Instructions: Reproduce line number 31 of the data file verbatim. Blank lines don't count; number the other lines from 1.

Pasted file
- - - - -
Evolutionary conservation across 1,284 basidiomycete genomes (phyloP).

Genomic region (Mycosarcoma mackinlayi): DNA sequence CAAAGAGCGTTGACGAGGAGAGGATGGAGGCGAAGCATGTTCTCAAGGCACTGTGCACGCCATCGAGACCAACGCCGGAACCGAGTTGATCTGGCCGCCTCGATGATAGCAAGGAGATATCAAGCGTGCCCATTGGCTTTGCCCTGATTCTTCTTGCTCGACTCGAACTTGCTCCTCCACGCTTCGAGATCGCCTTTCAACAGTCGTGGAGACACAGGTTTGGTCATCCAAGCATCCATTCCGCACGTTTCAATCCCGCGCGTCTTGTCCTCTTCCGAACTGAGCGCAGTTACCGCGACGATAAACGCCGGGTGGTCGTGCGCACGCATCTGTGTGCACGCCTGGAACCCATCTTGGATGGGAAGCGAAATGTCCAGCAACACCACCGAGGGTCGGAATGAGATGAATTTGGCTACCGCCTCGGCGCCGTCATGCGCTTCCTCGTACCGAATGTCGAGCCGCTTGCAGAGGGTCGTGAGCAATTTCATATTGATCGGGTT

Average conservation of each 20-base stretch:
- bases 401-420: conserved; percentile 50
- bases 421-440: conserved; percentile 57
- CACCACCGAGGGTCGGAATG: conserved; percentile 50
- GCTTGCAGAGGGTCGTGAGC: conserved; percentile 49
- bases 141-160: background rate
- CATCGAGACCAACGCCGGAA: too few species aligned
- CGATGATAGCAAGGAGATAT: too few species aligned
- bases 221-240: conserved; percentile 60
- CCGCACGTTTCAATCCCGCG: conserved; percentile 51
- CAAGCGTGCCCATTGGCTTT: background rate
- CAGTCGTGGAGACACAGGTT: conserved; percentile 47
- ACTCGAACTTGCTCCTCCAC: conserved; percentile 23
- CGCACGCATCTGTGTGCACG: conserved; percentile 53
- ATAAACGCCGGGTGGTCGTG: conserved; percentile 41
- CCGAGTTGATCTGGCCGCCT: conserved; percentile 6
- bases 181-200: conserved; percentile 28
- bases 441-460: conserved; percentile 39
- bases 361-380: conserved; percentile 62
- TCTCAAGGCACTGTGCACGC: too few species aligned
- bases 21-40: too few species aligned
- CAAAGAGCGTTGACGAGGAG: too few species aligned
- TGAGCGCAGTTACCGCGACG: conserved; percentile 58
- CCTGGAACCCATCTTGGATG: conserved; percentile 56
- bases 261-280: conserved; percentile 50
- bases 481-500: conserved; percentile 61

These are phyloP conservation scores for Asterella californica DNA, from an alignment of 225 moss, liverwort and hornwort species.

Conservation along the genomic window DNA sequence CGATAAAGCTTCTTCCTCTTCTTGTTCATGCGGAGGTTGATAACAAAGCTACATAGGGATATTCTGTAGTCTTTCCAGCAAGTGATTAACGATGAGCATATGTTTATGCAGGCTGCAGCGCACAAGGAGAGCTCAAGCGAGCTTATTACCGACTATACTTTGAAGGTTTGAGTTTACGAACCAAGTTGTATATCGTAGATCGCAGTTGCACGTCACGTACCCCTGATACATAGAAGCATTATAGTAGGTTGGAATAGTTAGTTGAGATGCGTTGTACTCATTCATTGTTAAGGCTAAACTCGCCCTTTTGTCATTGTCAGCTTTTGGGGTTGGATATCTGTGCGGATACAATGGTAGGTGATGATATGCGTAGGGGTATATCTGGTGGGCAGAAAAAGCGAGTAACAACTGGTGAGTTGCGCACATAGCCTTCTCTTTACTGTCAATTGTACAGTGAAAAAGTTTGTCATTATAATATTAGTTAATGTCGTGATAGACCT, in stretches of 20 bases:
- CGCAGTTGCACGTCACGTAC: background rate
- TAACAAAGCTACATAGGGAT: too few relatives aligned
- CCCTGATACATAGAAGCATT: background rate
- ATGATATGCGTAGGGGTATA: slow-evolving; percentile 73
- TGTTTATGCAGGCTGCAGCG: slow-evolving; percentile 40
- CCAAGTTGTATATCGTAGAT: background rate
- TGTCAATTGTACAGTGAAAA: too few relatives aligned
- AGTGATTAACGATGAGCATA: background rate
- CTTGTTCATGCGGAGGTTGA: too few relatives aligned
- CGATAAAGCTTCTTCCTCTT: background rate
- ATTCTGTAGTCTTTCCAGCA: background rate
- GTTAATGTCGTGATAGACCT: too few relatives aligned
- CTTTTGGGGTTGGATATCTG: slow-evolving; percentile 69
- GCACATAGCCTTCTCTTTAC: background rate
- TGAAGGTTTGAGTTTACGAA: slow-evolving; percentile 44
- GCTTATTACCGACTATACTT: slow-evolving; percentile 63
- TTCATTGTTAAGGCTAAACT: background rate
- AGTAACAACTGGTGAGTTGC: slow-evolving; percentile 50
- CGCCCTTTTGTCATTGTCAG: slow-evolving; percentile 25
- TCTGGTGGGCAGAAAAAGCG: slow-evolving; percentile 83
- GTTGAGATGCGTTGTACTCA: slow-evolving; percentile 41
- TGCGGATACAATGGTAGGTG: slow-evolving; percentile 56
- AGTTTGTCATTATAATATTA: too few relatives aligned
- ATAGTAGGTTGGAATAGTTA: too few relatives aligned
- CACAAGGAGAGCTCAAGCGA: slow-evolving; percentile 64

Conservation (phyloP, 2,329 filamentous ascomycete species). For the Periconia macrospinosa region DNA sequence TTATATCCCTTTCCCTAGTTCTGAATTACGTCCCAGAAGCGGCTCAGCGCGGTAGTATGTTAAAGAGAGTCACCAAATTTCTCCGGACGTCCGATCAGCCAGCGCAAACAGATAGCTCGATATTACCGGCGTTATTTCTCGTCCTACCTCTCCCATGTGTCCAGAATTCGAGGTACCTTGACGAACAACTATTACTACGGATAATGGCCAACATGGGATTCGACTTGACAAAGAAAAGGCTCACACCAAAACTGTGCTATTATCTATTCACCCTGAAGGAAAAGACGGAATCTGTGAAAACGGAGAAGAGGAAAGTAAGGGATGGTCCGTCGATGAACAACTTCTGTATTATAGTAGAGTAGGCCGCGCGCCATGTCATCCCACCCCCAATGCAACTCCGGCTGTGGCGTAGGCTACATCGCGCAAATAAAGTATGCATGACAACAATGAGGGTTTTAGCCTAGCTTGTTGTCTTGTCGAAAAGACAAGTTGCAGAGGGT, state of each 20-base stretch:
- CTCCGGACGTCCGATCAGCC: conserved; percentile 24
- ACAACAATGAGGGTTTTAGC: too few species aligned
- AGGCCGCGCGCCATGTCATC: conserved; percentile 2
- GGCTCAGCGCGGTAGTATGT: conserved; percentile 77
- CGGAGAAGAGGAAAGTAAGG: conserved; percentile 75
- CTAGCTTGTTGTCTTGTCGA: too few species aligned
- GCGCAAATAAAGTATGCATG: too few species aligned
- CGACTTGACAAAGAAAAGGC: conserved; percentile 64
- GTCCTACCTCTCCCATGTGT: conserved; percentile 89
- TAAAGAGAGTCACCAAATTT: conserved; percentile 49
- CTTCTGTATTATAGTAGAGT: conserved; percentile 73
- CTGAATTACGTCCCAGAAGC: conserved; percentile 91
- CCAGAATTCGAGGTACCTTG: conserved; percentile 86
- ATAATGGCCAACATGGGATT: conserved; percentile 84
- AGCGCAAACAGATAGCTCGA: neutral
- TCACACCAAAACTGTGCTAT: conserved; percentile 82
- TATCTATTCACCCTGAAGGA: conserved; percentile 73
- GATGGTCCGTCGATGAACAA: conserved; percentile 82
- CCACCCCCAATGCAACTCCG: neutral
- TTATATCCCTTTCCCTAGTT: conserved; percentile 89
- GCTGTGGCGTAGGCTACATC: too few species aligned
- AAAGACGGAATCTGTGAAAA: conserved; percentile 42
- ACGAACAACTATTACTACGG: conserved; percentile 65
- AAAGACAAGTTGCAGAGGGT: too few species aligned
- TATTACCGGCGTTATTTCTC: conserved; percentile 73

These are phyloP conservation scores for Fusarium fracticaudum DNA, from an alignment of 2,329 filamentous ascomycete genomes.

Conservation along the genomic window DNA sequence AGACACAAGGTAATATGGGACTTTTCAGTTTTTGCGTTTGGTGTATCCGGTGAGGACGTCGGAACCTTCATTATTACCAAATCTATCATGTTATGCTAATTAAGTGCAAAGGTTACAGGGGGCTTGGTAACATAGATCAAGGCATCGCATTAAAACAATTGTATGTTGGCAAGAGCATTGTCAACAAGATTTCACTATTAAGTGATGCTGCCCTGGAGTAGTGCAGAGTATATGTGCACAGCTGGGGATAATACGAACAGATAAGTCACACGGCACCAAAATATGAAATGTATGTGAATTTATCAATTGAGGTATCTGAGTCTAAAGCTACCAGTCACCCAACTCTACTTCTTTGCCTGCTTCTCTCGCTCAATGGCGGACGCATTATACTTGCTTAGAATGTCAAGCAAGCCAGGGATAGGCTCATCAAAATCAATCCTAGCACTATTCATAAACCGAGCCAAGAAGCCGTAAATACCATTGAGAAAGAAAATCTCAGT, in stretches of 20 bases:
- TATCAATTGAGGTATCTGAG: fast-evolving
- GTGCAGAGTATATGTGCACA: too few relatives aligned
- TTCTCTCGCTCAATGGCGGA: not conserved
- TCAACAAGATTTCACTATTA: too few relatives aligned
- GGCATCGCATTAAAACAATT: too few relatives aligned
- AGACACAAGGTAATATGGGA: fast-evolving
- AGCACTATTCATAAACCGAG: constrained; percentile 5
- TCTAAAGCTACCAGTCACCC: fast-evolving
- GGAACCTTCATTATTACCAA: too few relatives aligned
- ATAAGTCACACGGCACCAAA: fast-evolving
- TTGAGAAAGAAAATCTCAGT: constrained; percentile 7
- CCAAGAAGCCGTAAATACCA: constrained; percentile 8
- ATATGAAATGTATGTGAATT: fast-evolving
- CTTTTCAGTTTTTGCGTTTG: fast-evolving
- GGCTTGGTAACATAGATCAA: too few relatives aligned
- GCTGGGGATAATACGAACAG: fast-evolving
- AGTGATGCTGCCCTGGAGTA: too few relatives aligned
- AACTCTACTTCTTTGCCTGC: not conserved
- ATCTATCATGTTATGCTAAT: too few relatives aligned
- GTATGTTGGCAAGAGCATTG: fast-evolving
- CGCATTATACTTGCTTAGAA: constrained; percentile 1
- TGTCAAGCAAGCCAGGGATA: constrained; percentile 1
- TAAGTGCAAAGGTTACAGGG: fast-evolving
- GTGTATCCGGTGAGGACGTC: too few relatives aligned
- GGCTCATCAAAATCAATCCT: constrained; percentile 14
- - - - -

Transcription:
- CGCAGTTGCACGTCACGTAC: background rate